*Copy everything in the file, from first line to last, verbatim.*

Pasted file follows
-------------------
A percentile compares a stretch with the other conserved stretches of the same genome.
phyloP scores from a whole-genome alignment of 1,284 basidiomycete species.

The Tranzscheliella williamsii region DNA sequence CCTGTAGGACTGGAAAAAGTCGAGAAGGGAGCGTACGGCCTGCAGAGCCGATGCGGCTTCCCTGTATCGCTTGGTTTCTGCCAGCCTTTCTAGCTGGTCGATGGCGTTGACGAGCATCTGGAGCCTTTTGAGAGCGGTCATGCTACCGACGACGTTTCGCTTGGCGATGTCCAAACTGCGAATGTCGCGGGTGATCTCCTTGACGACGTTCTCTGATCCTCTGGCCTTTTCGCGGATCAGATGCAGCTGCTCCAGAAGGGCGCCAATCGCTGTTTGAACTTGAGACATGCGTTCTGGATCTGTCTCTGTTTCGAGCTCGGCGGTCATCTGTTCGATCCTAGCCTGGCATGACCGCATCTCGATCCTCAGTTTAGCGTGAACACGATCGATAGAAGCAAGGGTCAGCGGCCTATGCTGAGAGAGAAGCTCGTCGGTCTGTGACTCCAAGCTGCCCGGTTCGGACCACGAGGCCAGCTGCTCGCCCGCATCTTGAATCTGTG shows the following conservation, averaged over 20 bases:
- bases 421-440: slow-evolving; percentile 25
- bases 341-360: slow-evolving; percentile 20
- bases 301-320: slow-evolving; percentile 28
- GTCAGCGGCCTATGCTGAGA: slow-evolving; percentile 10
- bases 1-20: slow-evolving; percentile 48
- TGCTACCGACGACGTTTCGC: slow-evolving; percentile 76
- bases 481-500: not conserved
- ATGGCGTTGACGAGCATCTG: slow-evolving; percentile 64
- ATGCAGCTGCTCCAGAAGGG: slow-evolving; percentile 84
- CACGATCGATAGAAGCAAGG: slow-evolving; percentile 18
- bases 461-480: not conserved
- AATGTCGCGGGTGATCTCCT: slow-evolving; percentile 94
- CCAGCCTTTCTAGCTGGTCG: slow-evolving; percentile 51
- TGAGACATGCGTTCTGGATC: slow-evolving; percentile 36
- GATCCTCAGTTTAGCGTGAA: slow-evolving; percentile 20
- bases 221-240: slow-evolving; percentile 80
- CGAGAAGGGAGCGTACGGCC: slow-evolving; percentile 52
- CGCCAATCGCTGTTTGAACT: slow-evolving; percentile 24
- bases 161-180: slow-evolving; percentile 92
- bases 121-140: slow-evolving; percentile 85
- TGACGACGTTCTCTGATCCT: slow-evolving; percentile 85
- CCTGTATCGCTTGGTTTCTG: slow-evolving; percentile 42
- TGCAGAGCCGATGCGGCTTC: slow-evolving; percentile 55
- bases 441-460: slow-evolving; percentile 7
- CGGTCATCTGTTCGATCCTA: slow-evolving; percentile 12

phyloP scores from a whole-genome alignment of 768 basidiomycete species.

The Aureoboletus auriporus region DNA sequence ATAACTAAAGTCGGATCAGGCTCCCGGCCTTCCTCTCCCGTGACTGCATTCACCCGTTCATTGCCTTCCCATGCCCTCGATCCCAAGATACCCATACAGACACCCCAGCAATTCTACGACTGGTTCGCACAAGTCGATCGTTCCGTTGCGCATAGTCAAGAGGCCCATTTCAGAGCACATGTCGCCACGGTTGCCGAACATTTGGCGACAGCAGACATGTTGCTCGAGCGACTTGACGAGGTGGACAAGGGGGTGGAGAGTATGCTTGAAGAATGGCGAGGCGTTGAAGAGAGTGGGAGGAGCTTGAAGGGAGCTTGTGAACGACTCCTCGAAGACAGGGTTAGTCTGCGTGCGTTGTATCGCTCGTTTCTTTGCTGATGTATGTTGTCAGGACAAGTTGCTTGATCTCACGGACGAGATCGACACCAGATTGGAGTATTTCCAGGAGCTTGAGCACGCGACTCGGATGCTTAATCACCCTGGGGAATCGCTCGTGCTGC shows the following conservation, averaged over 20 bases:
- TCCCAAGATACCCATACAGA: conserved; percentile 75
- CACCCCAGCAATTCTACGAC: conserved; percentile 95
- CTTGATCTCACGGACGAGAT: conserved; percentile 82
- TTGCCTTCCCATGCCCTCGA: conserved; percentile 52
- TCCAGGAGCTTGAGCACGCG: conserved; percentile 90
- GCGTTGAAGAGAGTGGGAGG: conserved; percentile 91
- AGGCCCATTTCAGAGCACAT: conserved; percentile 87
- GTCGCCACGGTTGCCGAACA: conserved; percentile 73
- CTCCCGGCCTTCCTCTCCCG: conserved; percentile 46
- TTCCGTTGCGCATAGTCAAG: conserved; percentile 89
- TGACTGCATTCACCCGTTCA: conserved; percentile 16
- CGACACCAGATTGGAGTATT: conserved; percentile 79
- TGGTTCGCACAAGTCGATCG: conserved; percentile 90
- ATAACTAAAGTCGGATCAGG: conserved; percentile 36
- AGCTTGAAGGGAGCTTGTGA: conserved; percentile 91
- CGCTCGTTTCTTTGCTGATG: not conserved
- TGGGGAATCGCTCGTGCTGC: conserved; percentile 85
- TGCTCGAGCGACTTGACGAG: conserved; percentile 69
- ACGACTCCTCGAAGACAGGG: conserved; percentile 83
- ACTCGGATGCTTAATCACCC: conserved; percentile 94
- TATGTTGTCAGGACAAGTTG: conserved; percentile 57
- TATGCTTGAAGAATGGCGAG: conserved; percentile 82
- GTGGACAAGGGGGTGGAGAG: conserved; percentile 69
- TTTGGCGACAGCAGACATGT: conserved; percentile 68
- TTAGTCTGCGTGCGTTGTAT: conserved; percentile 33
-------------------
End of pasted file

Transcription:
A percentile compares a stretch with the other conserved stretches of the same genome.
phyloP scores from a whole-genome alignment of 1,284 basidiomycete species.

The Tranzscheliella williamsii region DNA sequence CCTGTAGGACTGGAAAAAGTCGAGAAGGGAGCGTACGGCCTGCAGAGCCGATGCGGCTTCCCTGTATCGCTTGGTTTCTGCCAGCCTTTCTAGCTGGTCGATGGCGTTGACGAGCATCTGGAGCCTTTTGAGAGCGGTCATGCTACCGACGACGTTTCGCTTGGCGATGTCCAAACTGCGAATGTCGCGGGTGATCTCCTTGACGACGTTCTCTGATCCTCTGGCCTTTTCGCGGATCAGATGCAGCTGCTCCAGAAGGGCGCCAATCGCTGTTTGAACTTGAGACATGCGTTCTGGATCTGTCTCTGTTTCGAGCTCGGCGGTCATCTGTTCGATCCTAGCCTGGCATGACCGCATCTCGATCCTCAGTTTAGCGTGAACACGATCGATAGAAGCAAGGGTCAGCGGCCTATGCTGAGAGAGAAGCTCGTCGGTCTGTGACTCCAAGCTGCCCGGTTCGGACCACGAGGCCAGCTGCTCGCCCGCATCTTGAATCTGTG shows the following conservation, averaged over 20 bases:
- bases 421-440: slow-evolving; percentile 25
- bases 341-360: slow-evolving; percentile 20
- bases 301-320: slow-evolving; percentile 28
- GTCAGCGGCCTATGCTGAGA: slow-evolving; percentile 10
- bases 1-20: slow-evolving; percentile 48
- TGCTACCGACGACGTTTCGC: slow-evolving; percentile 76
- bases 481-500: not conserved
- ATGGCGTTGACGAGCATCTG: slow-evolving; percentile 64
- ATGCAGCTGCTCCAGAAGGG: slow-evolving; percentile 84
- CACGATCGATAGAAGCAAGG: slow-evolving; percentile 18
- bases 461-480: not conserved
- AATGTCGCGGGTGATCTCCT: slow-evolving; percentile 94
- CCAGCCTTTCTAGCTGGTCG: slow-evolving; percentile 51
- TGAGACATGCGTTCTGGATC: slow-evolving; percentile 36
- GATCCTCAGTTTAGCGTGAA: slow-evolving; percentile 20
- bases 221-240: slow-evolving; percentile 80
- CGAGAAGGGAGCGTACGGCC: slow-evolving; percentile 52
- CGCCAATCGCTGTTTGAACT: slow-evolving; percentile 24
- bases 161-180: slow-evolving; percentile 92
- bases 121-140: slow-evolving; percentile 85
- TGACGACGTTCTCTGATCCT: slow-evolving; percentile 85
- CCTGTATCGCTTGGTTTCTG: slow-evolving; percentile 42
- TGCAGAGCCGATGCGGCTTC: slow-evolving; percentile 55
- bases 441-460: slow-evolving; percentile 7
- CGGTCATCTGTTCGATCCTA: slow-evolving; percentile 12

phyloP scores from a whole-genome alignment of 768 basidiomycete species.

The Aureoboletus auriporus region DNA sequence ATAACTAAAGTCGGATCAGGCTCCCGGCCTTCCTCTCCCGTGACTGCATTCACCCGTTCATTGCCTTCCCATGCCCTCGATCCCAAGATACCCATACAGACACCCCAGCAATTCTACGACTGGTTCGCACAAGTCGATCGTTCCGTTGCGCATAGTCAAGAGGCCCATTTCAGAGCACATGTCGCCACGGTTGCCGAACATTTGGCGACAGCAGACATGTTGCTCGAGCGACTTGACGAGGTGGACAAGGGGGTGGAGAGTATGCTTGAAGAATGGCGAGGCGTTGAAGAGAGTGGGAGGAGCTTGAAGGGAGCTTGTGAACGACTCCTCGAAGACAGGGTTAGTCTGCGTGCGTTGTATCGCTCGTTTCTTTGCTGATGTATGTTGTCAGGACAAGTTGCTTGATCTCACGGACGAGATCGACACCAGATTGGAGTATTTCCAGGAGCTTGAGCACGCGACTCGGATGCTTAATCACCCTGGGGAATCGCTCGTGCTGC shows the following conservation, averaged over 20 bases:
- TCCCAAGATACCCATACAGA: conserved; percentile 75
- CACCCCAGCAATTCTACGAC: conserved; percentile 95
- CTTGATCTCACGGACGAGAT: conserved; percentile 82
- TTGCCTTCCCATGCCCTCGA: conserved; percentile 52
- TCCAGGAGCTTGAGCACGCG: conserved; percentile 90
- GCGTTGAAGAGAGTGGGAGG: conserved; percentile 91
- AGGCCCATTTCAGAGCACAT: conserved; percentile 87
- GTCGCCACGGTTGCCGAACA: conserved; percentile 73
- CTCCCGGCCTTCCTCTCCCG: conserved; percentile 46
- TTCCGTTGCGCATAGTCAAG: conserved; percentile 89
- TGACTGCATTCACCCGTTCA: conserved; percentile 16
- CGACACCAGATTGGAGTATT: conserved; percentile 79
- TGGTTCGCACAAGTCGATCG: conserved; percentile 90
- ATAACTAAAGTCGGATCAGG: conserved; percentile 36
- AGCTTGAAGGGAGCTTGTGA: conserved; percentile 91
- CGCTCGTTTCTTTGCTGATG: not conserved
- TGGGGAATCGCTCGTGCTGC: conserved; percentile 85
- TGCTCGAGCGACTTGACGAG: conserved; percentile 69
- ACGACTCCTCGAAGACAGGG: conserved; percentile 83
- ACTCGGATGCTTAATCACCC: conserved; percentile 94
- TATGTTGTCAGGACAAGTTG: conserved; percentile 57
- TATGCTTGAAGAATGGCGAG: conserved; percentile 82
- GTGGACAAGGGGGTGGAGAG: conserved; percentile 69
- TTTGGCGACAGCAGACATGT: conserved; percentile 68
- TTAGTCTGCGTGCGTTGTAT: conserved; percentile 33